Built to Spill Danforth Music Hall, Toronto ON, September 30

Built to Spill Danforth Music Hall, Toronto ON, September 30
Photo: Stephen McGill
Fact: Doug Martsch likes to solo. A lot. And for Built To Spill's first headlining Toronto show since the release of last year's Untethered Moon (for which they only played at last year's Toronto Urban Roots Festival), he left no solo unturned. Martsch also didn't appear too concerned with promoting the latest album, as the set was a compendium of songs from almost their entire catalogue.
Maybe the song selection had to do with the size of the venue, which felt like a daunting space to fill considering they've pared down to a trio for this tour (rounded out by drummer Steve Gere and bassist Jason Albertini), down from their usual quintet size. Martsch acknowledged this too, commenting to the 1,000-plus crowd watching him on stage, "Gotta know our set list because this place is so giant."
They began with Perfect From Now On's lengthy "Kicked It In The Sun," the seven-minute epic that can feel like three songs in one. The band's debut, Ultimate Alternative Wavers, then got some early love with the spirited "Three Years Ago Today," followed by fan favourite "The Plan" from Keep It Like A Secret, a song that will hopefully one day get its deserved Guitar Hero feature.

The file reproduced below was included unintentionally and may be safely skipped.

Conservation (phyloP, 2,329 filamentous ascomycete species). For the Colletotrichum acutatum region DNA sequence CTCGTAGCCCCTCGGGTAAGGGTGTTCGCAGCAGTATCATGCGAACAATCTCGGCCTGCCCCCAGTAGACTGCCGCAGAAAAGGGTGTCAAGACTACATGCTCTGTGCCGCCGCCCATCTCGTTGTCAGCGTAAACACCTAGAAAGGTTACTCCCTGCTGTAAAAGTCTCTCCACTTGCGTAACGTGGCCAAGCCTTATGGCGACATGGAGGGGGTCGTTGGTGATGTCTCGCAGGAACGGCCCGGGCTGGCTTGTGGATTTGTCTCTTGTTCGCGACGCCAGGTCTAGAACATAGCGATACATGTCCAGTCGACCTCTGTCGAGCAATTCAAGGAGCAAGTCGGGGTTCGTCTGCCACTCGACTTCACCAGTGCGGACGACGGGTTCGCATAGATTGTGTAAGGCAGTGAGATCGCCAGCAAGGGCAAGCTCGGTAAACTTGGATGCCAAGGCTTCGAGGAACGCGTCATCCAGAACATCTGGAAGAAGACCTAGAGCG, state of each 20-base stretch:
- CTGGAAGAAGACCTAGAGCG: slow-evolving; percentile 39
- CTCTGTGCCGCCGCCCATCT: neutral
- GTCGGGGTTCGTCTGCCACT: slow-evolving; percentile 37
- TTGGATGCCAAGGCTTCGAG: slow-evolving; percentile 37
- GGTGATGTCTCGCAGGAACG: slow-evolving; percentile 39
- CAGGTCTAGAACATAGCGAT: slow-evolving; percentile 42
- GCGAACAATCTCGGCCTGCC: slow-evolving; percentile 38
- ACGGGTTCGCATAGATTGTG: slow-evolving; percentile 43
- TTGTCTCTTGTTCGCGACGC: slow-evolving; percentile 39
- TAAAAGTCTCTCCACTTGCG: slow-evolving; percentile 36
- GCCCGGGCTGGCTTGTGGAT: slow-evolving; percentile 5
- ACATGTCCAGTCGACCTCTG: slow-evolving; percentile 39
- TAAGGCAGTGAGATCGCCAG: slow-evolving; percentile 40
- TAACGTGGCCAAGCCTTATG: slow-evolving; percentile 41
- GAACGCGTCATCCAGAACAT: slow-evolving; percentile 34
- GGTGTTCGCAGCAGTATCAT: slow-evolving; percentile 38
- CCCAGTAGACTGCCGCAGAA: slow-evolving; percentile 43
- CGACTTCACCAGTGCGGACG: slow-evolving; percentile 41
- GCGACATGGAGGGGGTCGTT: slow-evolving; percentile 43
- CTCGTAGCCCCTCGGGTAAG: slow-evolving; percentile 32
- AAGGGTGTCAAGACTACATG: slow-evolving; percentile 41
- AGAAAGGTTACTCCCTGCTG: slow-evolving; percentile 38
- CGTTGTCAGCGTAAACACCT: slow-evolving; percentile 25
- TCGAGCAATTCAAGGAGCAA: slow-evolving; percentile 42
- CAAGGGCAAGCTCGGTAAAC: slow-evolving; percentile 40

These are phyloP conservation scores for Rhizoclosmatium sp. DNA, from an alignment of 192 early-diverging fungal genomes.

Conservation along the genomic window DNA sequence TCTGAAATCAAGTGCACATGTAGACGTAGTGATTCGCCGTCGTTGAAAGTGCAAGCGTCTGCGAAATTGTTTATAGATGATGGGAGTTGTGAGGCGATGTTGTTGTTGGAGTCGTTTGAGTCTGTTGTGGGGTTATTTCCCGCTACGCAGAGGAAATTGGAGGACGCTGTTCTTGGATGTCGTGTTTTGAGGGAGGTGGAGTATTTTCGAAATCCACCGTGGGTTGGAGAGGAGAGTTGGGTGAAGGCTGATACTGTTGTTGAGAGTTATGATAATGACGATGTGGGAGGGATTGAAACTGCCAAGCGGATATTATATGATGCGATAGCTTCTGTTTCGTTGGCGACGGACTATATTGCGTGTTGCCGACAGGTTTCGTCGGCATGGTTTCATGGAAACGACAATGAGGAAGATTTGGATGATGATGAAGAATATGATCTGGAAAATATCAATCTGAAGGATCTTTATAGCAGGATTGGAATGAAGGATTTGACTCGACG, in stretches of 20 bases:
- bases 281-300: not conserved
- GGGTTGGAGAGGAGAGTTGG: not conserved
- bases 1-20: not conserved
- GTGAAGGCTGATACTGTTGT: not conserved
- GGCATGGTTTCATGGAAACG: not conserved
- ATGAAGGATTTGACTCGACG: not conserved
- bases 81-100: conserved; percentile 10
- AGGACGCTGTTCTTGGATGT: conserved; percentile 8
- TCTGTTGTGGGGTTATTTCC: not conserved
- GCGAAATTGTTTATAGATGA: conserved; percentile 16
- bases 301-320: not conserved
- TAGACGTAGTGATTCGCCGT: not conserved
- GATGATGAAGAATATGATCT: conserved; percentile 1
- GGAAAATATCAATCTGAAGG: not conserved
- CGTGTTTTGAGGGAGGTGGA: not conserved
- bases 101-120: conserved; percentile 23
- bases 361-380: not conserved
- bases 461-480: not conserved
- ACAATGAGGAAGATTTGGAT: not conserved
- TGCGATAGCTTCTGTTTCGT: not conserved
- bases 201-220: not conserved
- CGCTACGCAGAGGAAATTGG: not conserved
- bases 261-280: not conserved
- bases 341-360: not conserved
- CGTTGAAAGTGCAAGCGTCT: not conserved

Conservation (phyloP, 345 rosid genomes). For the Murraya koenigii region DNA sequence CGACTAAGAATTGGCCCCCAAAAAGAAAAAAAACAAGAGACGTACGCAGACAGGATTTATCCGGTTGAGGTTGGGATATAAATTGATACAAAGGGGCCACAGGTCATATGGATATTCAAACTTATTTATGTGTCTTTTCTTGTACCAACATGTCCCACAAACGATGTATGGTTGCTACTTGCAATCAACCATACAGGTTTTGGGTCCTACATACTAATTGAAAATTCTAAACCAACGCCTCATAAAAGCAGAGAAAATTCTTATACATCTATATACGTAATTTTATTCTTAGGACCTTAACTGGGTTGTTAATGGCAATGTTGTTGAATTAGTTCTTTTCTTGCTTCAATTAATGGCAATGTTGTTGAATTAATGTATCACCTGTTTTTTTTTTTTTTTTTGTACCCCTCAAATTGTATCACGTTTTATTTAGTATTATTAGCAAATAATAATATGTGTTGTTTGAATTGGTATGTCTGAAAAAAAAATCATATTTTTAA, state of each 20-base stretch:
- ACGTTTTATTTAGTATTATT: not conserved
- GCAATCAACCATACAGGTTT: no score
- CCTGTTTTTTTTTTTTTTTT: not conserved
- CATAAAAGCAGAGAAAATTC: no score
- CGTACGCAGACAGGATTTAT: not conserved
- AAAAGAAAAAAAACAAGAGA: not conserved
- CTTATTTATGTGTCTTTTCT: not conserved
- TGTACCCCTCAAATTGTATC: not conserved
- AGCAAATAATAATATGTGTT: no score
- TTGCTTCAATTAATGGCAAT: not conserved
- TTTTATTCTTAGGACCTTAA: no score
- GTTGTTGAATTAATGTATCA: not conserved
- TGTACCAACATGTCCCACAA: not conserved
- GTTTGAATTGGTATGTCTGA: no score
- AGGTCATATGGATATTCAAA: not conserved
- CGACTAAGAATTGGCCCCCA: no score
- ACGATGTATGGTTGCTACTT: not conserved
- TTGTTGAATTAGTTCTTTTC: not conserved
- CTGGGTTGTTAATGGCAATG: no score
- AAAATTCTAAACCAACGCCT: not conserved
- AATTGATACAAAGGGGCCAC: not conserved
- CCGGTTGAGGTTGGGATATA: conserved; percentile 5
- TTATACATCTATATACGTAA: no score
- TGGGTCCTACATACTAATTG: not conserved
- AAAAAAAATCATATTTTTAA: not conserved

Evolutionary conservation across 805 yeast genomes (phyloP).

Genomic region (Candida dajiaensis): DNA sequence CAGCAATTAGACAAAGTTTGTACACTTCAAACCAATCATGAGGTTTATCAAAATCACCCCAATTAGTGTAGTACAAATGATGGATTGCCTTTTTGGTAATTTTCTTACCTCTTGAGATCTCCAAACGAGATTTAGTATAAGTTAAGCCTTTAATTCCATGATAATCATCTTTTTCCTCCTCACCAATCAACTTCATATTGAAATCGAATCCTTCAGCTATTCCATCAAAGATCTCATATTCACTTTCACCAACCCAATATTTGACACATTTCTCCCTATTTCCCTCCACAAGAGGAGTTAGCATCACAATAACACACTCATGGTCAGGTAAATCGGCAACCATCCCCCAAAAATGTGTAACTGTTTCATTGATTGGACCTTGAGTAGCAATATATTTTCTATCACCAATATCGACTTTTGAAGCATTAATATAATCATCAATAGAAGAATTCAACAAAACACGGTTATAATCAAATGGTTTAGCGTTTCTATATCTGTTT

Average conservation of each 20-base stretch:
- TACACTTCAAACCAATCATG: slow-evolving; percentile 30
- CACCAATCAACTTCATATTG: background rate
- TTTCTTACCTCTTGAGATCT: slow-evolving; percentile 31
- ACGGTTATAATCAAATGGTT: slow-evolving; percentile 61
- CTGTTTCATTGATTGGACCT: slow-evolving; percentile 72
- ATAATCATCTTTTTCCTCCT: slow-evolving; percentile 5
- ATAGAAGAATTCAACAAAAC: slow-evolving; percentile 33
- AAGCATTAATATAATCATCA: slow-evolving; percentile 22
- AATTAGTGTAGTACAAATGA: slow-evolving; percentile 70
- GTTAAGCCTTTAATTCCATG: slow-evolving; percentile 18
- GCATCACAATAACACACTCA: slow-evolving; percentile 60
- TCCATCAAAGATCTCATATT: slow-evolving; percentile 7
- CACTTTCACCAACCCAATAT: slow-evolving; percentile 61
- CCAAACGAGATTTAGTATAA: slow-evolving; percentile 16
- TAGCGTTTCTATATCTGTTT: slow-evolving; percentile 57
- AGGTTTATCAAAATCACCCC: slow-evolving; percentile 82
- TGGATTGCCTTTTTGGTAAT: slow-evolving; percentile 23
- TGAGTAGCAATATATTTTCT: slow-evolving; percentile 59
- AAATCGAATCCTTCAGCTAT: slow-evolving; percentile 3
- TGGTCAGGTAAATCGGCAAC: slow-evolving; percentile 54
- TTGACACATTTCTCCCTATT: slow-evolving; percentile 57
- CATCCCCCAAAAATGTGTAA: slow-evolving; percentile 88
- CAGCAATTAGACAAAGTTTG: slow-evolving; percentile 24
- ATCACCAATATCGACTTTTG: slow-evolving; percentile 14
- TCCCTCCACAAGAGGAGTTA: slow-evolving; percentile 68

There was little banter — Martsch finally addressed the crowd with a "How's it going?" an hour in — and no particular flow to the show, as the band threw together songs from every era in their 24-year career. Ironically enough, it was a cover of the Halo Benders' (Martsch's side-project with Calvin Johnson) "Virginia Reel Around The Fountain" that proved to be the real standout of the set. Martsch seemed to fall into a trance-like state and dazzled his way up and down the fret board with some truly hypnotic finger work.
He showed off plenty of those guitar heroics, but not on every single song. "Twin Falls," a short, little ditty from There's Nothing Wrong With Love, failed to produce a solo. Just like the album's sequence, though, it led right into "Some," during which Martsch made up for it with a clinic — soloing with only one hand, while he turned knobs on his waist-high pedal board.
A cover of Creedance Clearwater Revival's "Effigy" seemed like a perfect way to wind down the night, with Martsch inhabiting the spirits of the Fogerty brothers. They then ended the set with a three-song encore, throwing in the tuneful "Liar" from You In Reverse, again shifting tempos with the extensive "Randy Described Eternity" and the apropos "Car."
On this night, Built To Spill were all about the basics, but it worked for them. Martsch, as always, was the guitar god he's known to be, never once switching from his cherry red Strat or even taking five minutes to tune the thing. And as a lean trio, they managed to hit with as much potency as they ever do with additional bodies on stage.